There is No Deep Trust Without Risk
The Internet has reduced communication barriers and at the same time has raised barriers. People can easily connect, but are they really communicating and are they really building relationships?
"What's happening now, though, is part of the irony of digital media. As the world is more connected digitally, it only seems to accentuate the need for personal interaction," says Mike Federle. The problem is customers will not give sales people access to them unless they trust them personally and whether they trust their ability to create valuable insight.
Connection is hard today. People do not even have their cell glued to their ears anymore. That is too time consuming and requires too much emotional energy. Now their head is down and they play with their thumbs. Many customers will do everything possible to keep you online (email/voicemail) and out of touch and out of range because they do not see value in direct contact.
In some cases sales people can only get as far as an online, Internet and email relationship. They never get as far as an off-line relationship. A lot of sales people are only getting the equivalent of a "like" on Facebook from clients. It strokes the ego, but it does nothing to enhance personal connection and relationships.
Traditional relationship selling thrived in the go-go days where commodities reigned (if they like you they will buy from you). However, there are fewer commodity products sold today than ever before. And so many fewer are sold by professional sales people. Thanks Google! Hence, the traditional model of differentiating yourself by having people like you has become less influential.
Today, a lot of traditional sales people are half beaten before they even get started, because there is little trust, credibility and need for conventional information pushers. However, this does not stop sales people from trying to make up for their lack of relevancy by trying to make the sales call all about personality/charisma.
This is a wild guess, but maybe one third of sales people try to make a sales call a popularity contest. I call it speed dating on steroids. Too many smart, well intended sales people remind me of the movie character played by Eddie Murphy where he goes around boasting, "I'm Jack McCall. This is what I do. I can talk anyone into anything."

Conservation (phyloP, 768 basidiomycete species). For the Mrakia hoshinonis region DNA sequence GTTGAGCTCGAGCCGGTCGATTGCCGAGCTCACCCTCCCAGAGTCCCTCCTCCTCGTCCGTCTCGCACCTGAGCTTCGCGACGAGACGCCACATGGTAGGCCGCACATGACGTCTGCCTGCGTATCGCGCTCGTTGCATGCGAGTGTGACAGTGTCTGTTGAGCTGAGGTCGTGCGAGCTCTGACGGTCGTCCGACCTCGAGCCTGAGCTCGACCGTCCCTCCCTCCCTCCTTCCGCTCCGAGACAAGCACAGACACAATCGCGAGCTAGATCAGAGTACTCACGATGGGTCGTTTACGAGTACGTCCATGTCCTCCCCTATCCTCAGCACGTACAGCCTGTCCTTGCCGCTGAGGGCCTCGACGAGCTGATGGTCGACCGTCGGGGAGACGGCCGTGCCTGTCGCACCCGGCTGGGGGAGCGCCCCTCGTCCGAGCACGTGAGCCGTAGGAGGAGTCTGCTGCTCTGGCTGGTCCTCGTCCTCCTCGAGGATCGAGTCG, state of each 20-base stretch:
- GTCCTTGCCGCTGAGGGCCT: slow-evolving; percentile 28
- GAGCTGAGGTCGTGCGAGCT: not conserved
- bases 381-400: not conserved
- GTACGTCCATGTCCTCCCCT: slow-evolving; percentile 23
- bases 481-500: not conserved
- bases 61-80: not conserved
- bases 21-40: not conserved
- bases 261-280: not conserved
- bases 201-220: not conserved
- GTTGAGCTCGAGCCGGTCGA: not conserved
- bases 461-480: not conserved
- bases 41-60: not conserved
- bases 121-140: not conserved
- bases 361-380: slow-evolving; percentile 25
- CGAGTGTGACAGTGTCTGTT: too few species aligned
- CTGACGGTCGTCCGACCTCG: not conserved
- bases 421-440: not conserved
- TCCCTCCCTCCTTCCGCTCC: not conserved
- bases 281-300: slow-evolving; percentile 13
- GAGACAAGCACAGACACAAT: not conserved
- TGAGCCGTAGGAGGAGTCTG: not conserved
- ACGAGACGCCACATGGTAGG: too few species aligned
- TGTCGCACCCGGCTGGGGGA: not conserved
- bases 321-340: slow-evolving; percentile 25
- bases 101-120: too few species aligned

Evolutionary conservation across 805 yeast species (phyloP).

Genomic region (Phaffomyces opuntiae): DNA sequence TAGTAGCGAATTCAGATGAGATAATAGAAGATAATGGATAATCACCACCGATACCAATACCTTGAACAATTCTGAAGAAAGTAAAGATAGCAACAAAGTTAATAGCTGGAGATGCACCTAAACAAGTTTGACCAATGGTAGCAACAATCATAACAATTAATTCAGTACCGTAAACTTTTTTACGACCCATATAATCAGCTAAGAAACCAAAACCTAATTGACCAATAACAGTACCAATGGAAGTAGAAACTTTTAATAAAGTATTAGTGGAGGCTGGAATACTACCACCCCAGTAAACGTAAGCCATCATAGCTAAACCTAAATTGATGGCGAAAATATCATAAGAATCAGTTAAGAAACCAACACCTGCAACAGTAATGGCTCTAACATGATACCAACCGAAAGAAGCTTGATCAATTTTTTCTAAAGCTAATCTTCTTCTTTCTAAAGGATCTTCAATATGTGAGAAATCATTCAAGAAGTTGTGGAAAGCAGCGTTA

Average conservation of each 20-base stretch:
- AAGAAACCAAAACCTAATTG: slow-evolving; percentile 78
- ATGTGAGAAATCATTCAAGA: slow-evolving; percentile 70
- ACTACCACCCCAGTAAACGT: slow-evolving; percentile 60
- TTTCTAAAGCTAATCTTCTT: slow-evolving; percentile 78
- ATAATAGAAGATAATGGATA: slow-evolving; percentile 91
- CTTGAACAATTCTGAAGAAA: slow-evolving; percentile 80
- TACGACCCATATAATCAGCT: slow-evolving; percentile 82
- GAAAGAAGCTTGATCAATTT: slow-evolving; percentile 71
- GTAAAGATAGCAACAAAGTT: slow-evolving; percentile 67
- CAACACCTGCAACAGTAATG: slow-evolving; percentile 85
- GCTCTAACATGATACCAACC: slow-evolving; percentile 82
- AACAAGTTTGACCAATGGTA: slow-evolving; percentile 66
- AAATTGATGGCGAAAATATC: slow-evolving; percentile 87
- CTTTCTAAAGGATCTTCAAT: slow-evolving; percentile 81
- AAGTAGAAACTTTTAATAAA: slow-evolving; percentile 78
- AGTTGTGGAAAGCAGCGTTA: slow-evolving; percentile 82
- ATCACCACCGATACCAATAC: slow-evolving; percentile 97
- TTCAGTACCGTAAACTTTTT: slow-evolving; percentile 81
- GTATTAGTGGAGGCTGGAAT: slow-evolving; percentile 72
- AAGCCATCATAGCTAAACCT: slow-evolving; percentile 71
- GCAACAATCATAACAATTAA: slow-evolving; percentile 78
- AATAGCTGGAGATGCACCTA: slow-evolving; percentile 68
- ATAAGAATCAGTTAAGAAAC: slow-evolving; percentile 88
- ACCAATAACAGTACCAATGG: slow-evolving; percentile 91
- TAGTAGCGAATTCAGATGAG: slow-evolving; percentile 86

In 2012 UCLA Film and TV Archive did a retrospective of Spencer Tracy entitled, "That Natural Thing." Unlike other actors, Tracy was not handsome, glamorous or controversial. He was plain, ordinary vanilla and still extraordinary. His earnest, wry and straight-shooting personality truly resonated with audiences then and now.
Tracy would be an ideal figure to model in sales. He had a rare combination of skepticism and guilelessness. He was guillable but not. But most noteworthy, he was trustworthy because there was no hype. Audrey Hepburn called him a baked potato, plain but genuine. Too few traditional sales people today create relationships in a genuine, sincere and authentic way.
There is an inverse relationship between control and trust. "The more you control the less you'll be trusted. Trust is an act of opening up, it's a mutual relationship of transparency and sharing. The more you find ways to reveal yourself and listen to others the more you will build trust, which is your brand," says Jeff Jarvin.
"If you don't open up and be forthright it's hard to collaborate. Intimacy is about emotional closeness concerning the issues at hand. It's driven by emotional honesty, a willingness to expand the bounds of acceptable topics, while maintaining mutual trust and by respecting boundaries. Greater intimacy means that fewer subjects are barred from discussion," says Charles Green. Only seasoned strategic sellers generally are open to having the call go any way so that they can save time, maximize trust and flow of information.
The key is to get very close to your customer professionally, and stay arm's-length from the outcome of the sale. Not easy! "Establishing intimacy is playing a game of mutually increasing risk. One party offers a piece of themselves and the other party either responds (thereby deepening intimacy), or chooses not to respond (thereby drawing an intimacy line). Behaving appropriately requires knowing when to take a risk and knowing when not to," says Charles Green.